I have never been able to make a connection between premature corrosion and salt chlorine generators.

Lord knows I’ve tried. I would love to be able to point a finger at salt chlorine generators and say they cause rust, but I can’t. I believe this because I just haven’t seen it consistently. So there you have my opinion. Certainly some pool owners will disagree. Many have and that’s cool. I get it especially when you have a pool with a generator and it gets rust. But keep in mind that pool owners who have the same rust in the same area on the same model but don’t have a salt chlorinator will blame it on something else. And that, I must admit, is a little comical to me.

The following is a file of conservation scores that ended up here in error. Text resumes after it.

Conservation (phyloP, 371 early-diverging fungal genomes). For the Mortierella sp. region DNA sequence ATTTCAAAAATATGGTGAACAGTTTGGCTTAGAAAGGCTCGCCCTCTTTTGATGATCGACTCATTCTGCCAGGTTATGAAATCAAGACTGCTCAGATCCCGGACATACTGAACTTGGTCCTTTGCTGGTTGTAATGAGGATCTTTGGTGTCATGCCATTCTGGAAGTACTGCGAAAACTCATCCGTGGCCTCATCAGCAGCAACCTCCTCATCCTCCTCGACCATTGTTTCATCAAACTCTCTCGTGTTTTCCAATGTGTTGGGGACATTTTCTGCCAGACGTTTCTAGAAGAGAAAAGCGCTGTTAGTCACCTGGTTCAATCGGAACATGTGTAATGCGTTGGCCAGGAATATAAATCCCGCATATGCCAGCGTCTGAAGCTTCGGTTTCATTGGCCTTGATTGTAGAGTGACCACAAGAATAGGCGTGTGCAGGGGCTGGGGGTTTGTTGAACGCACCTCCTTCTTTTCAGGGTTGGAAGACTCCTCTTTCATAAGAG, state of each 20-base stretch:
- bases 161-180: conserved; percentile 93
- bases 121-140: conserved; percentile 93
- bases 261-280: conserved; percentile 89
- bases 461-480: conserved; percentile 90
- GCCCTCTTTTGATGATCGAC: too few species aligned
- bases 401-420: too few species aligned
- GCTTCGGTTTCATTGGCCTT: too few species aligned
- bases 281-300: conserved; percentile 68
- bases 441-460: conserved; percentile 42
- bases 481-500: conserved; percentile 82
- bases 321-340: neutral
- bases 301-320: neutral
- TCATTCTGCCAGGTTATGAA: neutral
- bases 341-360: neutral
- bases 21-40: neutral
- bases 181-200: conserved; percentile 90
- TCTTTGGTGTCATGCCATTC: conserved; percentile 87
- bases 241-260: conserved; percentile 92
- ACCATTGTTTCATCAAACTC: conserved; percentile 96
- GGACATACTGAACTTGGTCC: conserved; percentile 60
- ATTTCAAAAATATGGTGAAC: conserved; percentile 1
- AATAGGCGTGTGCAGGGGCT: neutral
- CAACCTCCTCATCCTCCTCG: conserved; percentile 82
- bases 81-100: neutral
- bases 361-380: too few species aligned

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69 thoughts on “Will a Salt Chlorine Generator Rust My Above Ground Pool?

  1. I’ve had different experiences with my pool setups. My Intex pool lasted a solid six years with regular chemical treatments. However, switching to a Coleman pool with a salt water system proved disappointing. After just two years, rust started appearing, and now, it’s completely rusted and needs replacement. Coleman sent a new frame, but luckily, the liner is still holding up well.